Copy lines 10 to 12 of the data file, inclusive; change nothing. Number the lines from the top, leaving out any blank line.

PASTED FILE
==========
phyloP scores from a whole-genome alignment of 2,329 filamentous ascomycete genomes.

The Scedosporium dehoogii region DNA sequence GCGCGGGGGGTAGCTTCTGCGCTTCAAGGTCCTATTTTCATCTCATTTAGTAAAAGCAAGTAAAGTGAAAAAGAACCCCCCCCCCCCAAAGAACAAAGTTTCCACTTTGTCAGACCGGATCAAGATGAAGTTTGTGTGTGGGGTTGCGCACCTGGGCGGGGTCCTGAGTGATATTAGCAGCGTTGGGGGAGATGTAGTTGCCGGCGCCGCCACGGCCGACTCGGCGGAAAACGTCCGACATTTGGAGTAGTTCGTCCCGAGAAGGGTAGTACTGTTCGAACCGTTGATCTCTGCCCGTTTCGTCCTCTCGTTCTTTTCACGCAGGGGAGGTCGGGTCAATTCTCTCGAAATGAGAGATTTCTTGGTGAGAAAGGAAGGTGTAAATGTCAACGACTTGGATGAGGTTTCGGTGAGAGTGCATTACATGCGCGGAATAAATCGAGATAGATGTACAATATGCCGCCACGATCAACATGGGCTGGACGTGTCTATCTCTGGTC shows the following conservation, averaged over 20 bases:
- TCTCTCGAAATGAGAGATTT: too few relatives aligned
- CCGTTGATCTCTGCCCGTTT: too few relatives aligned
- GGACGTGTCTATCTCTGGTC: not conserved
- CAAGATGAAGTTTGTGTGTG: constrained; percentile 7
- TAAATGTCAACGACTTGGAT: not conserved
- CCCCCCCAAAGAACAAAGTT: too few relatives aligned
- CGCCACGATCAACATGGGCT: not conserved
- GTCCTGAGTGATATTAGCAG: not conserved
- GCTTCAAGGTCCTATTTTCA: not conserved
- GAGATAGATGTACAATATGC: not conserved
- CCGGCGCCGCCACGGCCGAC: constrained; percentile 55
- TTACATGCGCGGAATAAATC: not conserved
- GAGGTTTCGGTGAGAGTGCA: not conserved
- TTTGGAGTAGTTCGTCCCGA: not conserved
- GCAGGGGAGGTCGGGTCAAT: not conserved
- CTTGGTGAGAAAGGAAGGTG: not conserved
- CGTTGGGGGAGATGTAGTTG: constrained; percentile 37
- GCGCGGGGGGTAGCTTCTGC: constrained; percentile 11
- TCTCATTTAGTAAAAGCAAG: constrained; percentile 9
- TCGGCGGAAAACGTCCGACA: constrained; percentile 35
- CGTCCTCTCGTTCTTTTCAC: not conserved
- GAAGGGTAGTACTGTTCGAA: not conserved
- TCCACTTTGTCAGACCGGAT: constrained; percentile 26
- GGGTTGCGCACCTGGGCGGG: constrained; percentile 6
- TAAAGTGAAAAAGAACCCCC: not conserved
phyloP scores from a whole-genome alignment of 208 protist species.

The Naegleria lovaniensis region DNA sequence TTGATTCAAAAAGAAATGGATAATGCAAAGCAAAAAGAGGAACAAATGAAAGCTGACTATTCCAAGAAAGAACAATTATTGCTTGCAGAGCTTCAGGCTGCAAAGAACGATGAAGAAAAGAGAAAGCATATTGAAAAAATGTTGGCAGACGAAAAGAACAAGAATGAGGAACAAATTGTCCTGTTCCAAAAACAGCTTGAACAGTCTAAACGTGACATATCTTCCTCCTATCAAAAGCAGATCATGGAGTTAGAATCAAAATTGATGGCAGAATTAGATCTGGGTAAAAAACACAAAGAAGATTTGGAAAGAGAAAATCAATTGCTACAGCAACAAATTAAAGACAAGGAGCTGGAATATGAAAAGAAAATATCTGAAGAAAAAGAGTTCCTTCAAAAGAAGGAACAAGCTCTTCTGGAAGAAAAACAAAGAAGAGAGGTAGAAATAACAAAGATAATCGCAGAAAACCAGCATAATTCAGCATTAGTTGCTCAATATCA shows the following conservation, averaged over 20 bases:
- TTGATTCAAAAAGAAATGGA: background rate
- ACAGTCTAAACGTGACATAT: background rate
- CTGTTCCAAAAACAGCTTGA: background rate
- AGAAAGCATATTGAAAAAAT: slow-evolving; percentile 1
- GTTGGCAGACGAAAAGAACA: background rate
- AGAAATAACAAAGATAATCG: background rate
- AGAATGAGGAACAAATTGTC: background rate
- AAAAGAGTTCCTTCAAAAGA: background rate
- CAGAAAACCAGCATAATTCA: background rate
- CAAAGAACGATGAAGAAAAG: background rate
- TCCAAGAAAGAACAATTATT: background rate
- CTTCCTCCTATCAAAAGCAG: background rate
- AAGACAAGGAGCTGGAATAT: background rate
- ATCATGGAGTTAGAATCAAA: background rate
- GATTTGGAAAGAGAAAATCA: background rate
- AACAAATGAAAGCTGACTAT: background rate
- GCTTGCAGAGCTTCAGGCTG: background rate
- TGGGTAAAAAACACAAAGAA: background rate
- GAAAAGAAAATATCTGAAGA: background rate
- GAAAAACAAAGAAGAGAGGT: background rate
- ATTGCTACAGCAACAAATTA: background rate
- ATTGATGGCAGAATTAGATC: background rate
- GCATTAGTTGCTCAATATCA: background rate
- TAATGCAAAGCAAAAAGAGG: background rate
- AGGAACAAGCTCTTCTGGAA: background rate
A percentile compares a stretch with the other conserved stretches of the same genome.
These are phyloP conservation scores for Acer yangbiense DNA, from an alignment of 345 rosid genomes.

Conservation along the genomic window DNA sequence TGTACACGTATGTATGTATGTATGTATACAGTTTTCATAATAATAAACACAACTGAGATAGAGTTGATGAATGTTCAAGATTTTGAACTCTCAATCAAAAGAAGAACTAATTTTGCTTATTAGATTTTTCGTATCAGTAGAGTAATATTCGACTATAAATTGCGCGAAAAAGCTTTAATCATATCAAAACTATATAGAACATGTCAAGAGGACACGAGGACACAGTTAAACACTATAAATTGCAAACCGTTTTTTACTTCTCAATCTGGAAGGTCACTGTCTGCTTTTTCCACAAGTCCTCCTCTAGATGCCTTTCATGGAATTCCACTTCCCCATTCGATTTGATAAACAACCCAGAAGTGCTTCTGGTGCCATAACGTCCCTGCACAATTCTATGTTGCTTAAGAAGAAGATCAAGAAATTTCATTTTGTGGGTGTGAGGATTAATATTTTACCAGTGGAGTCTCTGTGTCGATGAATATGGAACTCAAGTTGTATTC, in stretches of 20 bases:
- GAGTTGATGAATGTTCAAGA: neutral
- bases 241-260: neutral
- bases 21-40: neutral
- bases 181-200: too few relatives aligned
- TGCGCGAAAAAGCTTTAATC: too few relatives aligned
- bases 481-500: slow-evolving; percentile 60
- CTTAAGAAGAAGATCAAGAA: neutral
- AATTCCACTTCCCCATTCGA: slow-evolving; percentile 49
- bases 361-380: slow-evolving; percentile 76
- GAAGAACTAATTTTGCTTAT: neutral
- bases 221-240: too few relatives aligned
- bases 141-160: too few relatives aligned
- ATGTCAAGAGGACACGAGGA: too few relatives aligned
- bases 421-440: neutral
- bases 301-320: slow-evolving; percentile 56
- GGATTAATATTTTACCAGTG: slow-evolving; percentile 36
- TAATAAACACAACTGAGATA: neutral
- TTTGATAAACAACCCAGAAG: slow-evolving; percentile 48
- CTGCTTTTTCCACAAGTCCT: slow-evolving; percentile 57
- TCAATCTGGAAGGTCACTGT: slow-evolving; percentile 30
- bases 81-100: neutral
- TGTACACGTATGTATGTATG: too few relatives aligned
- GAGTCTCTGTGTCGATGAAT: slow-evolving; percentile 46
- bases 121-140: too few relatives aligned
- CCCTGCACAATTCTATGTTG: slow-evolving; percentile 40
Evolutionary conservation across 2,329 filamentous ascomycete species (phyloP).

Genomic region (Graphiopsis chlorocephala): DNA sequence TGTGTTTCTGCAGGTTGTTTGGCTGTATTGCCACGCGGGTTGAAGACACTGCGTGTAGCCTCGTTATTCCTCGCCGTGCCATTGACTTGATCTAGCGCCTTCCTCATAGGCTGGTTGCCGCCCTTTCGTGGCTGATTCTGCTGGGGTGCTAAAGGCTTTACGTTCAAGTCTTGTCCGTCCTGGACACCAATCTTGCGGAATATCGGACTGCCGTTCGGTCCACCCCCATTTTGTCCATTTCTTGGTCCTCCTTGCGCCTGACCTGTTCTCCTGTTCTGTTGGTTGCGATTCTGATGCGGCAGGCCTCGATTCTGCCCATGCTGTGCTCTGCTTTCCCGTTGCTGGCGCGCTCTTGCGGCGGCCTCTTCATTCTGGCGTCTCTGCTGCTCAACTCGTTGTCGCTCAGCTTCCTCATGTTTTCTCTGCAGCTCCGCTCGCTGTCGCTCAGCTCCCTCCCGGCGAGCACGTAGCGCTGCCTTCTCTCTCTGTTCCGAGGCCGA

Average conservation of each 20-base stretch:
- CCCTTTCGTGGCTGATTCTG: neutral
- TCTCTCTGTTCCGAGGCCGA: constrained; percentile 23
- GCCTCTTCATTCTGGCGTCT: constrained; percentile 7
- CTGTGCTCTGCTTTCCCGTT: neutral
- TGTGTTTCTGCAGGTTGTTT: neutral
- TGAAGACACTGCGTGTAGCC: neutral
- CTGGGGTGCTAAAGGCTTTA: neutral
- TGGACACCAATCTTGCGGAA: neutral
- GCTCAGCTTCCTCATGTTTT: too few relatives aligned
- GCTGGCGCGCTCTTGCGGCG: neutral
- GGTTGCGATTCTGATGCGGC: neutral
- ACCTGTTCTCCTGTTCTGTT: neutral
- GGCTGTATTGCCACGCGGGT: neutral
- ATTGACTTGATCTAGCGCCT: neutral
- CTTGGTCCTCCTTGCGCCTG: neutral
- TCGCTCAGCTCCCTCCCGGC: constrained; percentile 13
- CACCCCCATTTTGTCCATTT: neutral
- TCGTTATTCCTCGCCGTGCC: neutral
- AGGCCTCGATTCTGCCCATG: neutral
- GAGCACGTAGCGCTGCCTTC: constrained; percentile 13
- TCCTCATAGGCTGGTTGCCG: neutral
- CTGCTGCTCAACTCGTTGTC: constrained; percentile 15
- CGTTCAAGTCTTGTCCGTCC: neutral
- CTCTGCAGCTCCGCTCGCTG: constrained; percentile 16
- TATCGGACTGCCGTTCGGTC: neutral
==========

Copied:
- GTCCTGAGTGATATTAGCAG: not conserved
- GCTTCAAGGTCCTATTTTCA: not conserved
- GAGATAGATGTACAATATGC: not conserved